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  • Useful Bodies: Humans in the Service of Medical Science in the Twentieth Century
  • Karen Ross
Jordan Goodman, Anthony McElligott, and Lara Marks, eds. Useful Bodies: Humans in the Service of Medical Science in the Twentieth Century. Baltimore, The Johns Hopkins University Press, 2003. vi, 217 pp. $42.

Useful Bodies begins: "Human experimentation has its historians but not its history" (p. 1). This collection, the result of a 1998 workshop on the history of human experimentation held at the Wellcome Institute for the History of Medicine, seeks to remedy the situation. The editors hope to historicize human experimentation by moving beyond the issue of informed consent, which they identify as a "historical product rather than a tool of historical analysis" (p. 4). Instead they choose to focus on the role of the state in human experimentation as a way of exploring the political, professional, and cultural contexts in which the experiments were carried out.

In the introductory chapter, Goodman, McElligott, and Marks propose a history of twentieth-century human experimentation loosely organized into three eras: prestate (before the 1930s), state (1930s to 1960s), and poststate (1960s onward). These eras describe the rise of the state's interest and involvement in human experimentation in the first half of the twentieth century and the more ambiguous picture of an increasingly commercialized and international research community since the 1960s. This synthesis, supported by numerous examples from Europe and the United States, paints a picture of medical science in the service of the state. The editors claim that it is commonly assumed, wrongly, that medical science exists to find cures for the sick individual. "In fact its role in the modern era—indeed ever since Jenner's experiments with smallpox vaccination in 1798—has been to safeguard the collective national health" (p. 11). This is a provocative interpretation of the purpose of medical science and one that would benefit from further clarification. The useful body is one that serves the national body via medical science. The precise definition of usefulness depends on the particular historical context of that time and place.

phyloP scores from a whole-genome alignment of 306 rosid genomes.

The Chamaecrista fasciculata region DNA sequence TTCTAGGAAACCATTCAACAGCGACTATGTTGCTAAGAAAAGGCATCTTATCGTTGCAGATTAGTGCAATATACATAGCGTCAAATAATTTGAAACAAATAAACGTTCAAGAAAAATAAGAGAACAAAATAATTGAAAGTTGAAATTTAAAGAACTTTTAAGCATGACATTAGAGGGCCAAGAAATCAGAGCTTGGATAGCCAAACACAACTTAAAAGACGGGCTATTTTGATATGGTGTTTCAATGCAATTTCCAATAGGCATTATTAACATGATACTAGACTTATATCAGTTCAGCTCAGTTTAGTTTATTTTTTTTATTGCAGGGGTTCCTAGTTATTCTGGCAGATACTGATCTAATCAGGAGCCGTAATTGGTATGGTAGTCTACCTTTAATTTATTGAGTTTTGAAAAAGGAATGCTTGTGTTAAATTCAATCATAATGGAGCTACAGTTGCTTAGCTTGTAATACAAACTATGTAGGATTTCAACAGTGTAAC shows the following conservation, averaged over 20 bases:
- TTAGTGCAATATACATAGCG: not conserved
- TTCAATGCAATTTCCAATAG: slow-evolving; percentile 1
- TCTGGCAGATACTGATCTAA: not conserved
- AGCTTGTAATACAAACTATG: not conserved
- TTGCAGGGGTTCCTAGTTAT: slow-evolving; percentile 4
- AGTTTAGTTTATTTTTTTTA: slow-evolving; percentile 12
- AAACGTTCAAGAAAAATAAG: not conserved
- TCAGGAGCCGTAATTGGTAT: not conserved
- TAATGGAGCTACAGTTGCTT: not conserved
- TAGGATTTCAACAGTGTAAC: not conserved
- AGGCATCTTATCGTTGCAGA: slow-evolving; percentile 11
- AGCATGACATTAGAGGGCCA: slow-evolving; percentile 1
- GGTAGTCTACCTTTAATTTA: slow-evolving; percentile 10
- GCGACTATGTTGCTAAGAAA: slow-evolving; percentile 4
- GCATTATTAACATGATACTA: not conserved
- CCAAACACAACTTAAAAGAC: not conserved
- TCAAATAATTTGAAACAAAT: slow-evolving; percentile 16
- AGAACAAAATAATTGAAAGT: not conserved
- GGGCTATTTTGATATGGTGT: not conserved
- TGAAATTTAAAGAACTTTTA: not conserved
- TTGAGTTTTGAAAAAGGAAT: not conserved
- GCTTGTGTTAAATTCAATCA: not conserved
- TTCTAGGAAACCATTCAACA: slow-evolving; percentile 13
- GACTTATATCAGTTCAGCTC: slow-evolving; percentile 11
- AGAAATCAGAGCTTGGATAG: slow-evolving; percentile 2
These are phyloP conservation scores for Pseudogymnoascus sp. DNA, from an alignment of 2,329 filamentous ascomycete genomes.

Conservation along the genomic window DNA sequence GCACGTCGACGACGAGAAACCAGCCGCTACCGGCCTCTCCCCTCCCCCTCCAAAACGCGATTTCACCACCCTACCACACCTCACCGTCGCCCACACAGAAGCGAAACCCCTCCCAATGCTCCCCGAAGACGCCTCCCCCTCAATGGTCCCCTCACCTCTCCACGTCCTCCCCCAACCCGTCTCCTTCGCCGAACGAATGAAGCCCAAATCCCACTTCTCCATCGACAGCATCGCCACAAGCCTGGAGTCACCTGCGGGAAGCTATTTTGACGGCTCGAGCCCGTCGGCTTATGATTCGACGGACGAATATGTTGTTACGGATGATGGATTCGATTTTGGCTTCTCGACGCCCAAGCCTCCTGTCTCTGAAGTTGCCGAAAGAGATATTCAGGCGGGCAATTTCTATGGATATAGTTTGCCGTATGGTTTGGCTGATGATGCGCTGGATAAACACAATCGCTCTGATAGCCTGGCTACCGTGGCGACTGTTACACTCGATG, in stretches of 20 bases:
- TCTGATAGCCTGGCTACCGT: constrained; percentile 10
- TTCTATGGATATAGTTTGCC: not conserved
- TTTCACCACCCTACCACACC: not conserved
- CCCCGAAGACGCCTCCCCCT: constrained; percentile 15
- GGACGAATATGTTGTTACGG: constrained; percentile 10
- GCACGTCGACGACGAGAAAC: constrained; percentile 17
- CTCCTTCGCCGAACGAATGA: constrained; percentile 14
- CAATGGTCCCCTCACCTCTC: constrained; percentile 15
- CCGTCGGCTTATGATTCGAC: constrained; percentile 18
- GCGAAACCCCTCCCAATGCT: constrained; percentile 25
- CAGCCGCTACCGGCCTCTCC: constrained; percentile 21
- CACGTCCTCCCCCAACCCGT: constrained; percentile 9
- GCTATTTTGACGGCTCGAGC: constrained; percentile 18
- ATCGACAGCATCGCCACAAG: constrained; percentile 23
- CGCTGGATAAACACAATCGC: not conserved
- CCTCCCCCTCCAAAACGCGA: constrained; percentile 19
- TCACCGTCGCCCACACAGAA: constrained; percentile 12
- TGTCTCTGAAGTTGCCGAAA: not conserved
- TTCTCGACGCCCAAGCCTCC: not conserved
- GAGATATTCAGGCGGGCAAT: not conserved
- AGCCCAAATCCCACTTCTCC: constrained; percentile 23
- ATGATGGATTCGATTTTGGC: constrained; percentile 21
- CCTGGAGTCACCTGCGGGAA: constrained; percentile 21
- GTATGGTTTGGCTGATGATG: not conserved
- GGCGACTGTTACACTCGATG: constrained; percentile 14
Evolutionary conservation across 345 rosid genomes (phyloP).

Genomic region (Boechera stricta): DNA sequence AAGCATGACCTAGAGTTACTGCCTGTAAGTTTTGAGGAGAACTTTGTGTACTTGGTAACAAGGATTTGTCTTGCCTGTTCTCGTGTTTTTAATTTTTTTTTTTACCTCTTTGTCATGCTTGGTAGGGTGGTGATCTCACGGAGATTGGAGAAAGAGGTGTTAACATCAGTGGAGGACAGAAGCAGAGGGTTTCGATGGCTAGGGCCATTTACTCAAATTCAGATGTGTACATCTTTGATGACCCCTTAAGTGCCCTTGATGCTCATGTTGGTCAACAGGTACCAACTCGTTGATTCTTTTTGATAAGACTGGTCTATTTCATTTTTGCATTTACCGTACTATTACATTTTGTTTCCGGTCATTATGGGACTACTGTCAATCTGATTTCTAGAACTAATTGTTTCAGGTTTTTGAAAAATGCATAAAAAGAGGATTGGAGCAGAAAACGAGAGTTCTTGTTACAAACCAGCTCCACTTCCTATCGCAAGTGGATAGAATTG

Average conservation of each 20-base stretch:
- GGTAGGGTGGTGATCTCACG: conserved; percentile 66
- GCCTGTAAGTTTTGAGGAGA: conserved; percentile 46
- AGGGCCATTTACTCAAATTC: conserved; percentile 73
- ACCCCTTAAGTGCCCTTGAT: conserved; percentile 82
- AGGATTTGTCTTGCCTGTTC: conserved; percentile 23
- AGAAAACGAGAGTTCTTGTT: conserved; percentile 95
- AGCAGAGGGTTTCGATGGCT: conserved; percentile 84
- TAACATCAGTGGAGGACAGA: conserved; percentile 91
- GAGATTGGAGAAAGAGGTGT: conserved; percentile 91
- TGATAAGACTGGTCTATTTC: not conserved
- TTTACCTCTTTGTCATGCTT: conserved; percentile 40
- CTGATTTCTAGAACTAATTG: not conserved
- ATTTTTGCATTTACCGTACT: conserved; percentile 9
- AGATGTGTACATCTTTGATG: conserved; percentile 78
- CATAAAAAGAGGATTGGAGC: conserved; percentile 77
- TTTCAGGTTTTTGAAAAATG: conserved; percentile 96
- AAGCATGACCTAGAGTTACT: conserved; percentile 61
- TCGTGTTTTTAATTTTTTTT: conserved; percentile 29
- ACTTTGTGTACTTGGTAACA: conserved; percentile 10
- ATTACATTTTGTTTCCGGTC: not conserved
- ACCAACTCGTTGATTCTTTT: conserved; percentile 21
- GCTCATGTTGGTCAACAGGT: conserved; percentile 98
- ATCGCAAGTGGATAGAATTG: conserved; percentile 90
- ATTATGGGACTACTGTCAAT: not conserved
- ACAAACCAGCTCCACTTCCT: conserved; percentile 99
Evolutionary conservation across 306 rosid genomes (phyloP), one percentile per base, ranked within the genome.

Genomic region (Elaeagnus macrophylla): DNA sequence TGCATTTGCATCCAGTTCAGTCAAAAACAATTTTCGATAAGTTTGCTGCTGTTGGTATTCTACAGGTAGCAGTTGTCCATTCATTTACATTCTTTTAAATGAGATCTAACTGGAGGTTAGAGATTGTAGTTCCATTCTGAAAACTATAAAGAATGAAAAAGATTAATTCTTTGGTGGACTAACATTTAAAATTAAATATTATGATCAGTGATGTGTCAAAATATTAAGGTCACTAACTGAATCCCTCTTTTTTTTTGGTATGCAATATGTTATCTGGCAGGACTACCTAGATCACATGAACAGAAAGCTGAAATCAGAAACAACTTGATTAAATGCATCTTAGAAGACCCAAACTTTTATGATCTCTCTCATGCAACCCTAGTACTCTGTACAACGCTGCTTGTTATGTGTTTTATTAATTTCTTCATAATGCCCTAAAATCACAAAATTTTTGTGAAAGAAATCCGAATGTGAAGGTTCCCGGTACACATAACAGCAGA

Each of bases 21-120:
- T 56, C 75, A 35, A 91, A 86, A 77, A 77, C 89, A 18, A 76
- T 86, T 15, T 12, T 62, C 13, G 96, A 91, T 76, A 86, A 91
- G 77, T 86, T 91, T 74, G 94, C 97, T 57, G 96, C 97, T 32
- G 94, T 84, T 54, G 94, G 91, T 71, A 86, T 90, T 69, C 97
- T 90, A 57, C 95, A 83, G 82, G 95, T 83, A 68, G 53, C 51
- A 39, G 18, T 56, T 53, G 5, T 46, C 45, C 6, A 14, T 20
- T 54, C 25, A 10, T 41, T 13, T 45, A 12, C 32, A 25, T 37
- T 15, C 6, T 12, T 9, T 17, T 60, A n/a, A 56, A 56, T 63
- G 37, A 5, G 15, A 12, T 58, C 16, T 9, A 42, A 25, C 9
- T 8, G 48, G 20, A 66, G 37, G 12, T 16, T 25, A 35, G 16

The state's role in human experimentation is most clearly expounded by Jenny Stanton, Brian Balmer, Glenn Mitchell, and Gilbert Whittemore and Miriam Boleyn-Fitzgerald. They examine how the risks to individual subjects—only some of whom could be construed as volunteers—and to the public at large were weighed against concerns of national security during World War II and the Cold War. In each case, the authors consider how secrecy influenced the design of the experiments, including what, if anything, the subjects were told. [End Page 244]

Margaret Humphreys, David S. Jones, and Robert L. Martensen explore human experimentation in the context of professional roles and aspirations. Humphreys skillfully shows how Rockefeller Foundation scientist Mark Boyd tried to balance his often conflicting roles as physician and experimenter. Likewise, she examines the duality of patient and subject in the Florida state hospital where Boyd conducted his malaria experiments. Jones and Martensen evaluate human radiation experiments carried out at the University of California Berkeley from 1937 to 1962 in the context of the political and professional ambitions of the researchers as they struggled not only to create a new discipline, medical physics, but also to remain autonomous from the Atomic Energy Commission.

Last, Joel Howell and Rodney Hayward take a fresh look at the familiar story of the Willowbrook State School students who were intentionally infected with hepatitis in the 1950s. The authors reevaluate the claim, accepted for decades by both supporters and detractors, that virtually all Willowbrook students would have inevitably developed hepatitis naturally. Using the experimenters' own published data, Howell and Hayward reveal that only slightly more than half of all inmates likely would have become infected. They urge historians not to be intimidated by numerical data and suggest that reevaluating data may offer a new reading of a historical event.

The authors successfully carry out the editors' goal of historicizing human experimentation, although it is not always clear how the chapters fit within the larger framework laid out in the introductory chapter. However, each chapter is painstakingly researched from primary sources, and the endnotes will prove to be fertile ground...


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pp. 244-245
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